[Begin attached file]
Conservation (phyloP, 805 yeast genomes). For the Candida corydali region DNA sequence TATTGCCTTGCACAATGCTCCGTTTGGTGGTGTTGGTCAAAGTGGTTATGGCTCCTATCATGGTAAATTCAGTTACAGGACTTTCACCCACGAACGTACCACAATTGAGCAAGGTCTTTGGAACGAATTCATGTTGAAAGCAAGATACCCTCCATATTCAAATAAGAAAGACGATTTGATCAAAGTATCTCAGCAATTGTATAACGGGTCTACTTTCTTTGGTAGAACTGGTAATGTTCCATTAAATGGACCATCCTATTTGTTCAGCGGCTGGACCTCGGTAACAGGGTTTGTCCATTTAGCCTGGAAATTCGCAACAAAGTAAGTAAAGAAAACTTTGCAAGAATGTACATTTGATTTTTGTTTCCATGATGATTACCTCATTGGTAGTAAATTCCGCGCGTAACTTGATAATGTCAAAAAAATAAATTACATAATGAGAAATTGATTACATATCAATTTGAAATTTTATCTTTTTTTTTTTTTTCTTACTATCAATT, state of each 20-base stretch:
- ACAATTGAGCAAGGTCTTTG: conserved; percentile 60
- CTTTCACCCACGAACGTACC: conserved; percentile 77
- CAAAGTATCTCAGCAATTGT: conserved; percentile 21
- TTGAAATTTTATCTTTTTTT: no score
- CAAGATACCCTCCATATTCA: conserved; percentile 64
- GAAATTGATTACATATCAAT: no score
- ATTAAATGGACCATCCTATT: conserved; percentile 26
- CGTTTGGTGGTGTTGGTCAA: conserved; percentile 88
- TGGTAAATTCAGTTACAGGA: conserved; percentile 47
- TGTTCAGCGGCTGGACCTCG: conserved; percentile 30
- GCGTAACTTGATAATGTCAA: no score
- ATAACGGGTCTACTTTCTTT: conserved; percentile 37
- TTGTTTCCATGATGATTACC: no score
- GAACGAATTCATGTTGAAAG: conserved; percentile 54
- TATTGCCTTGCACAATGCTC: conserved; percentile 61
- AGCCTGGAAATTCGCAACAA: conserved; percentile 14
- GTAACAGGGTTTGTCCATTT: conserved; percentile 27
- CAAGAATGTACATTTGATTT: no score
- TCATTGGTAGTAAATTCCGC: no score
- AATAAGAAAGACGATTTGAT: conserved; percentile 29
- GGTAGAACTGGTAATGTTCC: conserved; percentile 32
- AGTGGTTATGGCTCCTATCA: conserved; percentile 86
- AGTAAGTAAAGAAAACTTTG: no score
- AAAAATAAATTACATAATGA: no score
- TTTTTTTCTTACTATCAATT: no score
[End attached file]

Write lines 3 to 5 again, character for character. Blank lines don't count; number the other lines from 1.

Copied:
- CTTTCACCCACGAACGTACC: conserved; percentile 77
- CAAAGTATCTCAGCAATTGT: conserved; percentile 21
- TTGAAATTTTATCTTTTTTT: no score